View Full Version : Take my big man, please.

02-04-2004, 02:16 PM
Seattle viewpoint with Pacer mention.


02-04-2004, 02:25 PM
But ... Sonics need a big man


The calendar says we are within two weeks of the NBA trade deadline, and Sonics fans are singing the same anthem: "Get us a big man."

In the NFL, the quest is for a pass-rushing defensive end. In baseball, it is a No. 1 starter. And in the NBA, it is the big man. Each is equally elusive.

As the Sonics front office makes calls around the league, they are finding few big men available. Those who are available all have one significant problem: They are available.

The big guys that teams are willing to move come with a serious "BUT" statement.

The players we dream of -- Kevin Garnett, Dirk Nowitzki or Jermaine O'Neal -- are not obtainable. Even Kwame Brown, the former No. 1 overall pick of the Washington Wizards, once the bust of the league, has been withdrawn from trade talks.

According to league sources, the available players include Shareef Abdur-Rahim, Eddy Curry, Tyson Chandler, Rasheed Wallace, Michael Olowokandi and Scot Pollard.

The thought of Abdur-Rahim brings visions of grandeur. Ray Allen, Rashard Lewis and Abdur-Rahim, can you imagine?

Abdur-Rahim's numbers are terrific -- career averages of 20.9 points and 8.6 rebounds. He is a legitimate low-post player. He does a great job getting to the free-throw line. He is remarkably consistent night to night. Just 27 years old, he is playing his eighth season.

BUT, he is the biggest anomaly in the NBA. Year in and year out he puts up wonderful numbers and year in and year out his teams crank up 50 losses. If he were that good, his teams would have at least broken .500 once. He is notoriously soft and turnover-prone. His defense makes you wish for Lewis.

Abdur-Rahim has two years left on a maximum contract; he is not a max player. The kicker? His agents are the Goodwin brothers, the same people the Sonics brawled with over Gary Payton. Do the Sonics want to deal with that again?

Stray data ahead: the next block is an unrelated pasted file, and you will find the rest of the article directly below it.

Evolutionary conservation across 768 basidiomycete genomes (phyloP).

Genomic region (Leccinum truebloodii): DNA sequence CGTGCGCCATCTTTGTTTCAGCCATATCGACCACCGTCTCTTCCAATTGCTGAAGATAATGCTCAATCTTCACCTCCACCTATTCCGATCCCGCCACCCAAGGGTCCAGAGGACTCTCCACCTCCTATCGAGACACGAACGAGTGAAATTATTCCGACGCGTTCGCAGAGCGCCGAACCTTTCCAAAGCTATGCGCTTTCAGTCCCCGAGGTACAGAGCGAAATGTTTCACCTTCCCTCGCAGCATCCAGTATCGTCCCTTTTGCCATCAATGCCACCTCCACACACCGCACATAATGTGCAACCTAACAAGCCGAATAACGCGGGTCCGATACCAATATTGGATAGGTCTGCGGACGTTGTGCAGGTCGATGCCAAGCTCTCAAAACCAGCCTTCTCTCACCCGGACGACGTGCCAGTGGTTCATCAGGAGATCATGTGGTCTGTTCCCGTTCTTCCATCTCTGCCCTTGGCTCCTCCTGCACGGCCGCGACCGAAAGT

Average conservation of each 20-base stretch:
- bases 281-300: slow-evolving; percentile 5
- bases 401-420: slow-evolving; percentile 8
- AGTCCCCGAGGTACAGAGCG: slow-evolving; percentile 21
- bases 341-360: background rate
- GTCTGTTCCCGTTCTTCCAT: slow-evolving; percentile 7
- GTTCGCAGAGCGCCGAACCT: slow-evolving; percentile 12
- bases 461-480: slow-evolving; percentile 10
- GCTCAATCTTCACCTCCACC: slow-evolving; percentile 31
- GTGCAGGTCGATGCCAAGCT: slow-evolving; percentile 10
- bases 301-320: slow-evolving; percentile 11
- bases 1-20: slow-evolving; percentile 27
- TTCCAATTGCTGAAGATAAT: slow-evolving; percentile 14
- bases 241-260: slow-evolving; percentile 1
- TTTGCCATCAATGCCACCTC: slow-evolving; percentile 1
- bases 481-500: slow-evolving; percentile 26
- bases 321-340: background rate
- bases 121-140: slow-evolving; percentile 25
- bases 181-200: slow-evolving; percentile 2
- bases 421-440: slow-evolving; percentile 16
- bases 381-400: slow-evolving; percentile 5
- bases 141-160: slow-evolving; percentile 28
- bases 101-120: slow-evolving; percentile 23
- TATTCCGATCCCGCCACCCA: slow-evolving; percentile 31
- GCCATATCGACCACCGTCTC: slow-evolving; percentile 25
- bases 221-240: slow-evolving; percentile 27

Eddy Curry's combination of size and skills makes one drool. He stands 7 feet tall and is just 21. The former No. 4 draft pick has great touch around the basket and has flashed the ability to be a low-post threat. His size is his top asset.

Last season, he led the league in shooting percentage. In the second half of last season, he shot 62 percent and averaged 17 points and 6 rebounds. His past two games, Curry has scored 27 and 25 points against the Blazers and Sonics.

BUT, he is openly referred to as a "mutt" inside NBA circles. He was nearly 70 pounds overweight when he was a high school senior. If he can't take care of himself, why should you invest your future in him? His rebounding is inadequate for a center. In January, he averaged 4.8 rebounds a game. His commitment, desire and effort to get any better are seriously in doubt. Is that what you want out of a franchise piece?

Curry's teammate is Tyson Chandler. Nate McMillan said Chandler has "the ability to do Kevin Garnett-type things with his body." It is a fair comparison at 7-1 and 235 pounds. Chandler loves to rebound and defend ... a rare combination in a 21-year-old. The No. 2 pick of the 2001 NBA draft is averaging 12 points and 10 rebounds. In the first two weeks this season, he had one night of 22 points and another of 22 rebounds.

BUT, he has played just 12 of 49 games due to a sore back. Are you willing to rest your franchise on a 21-year-old with back problems?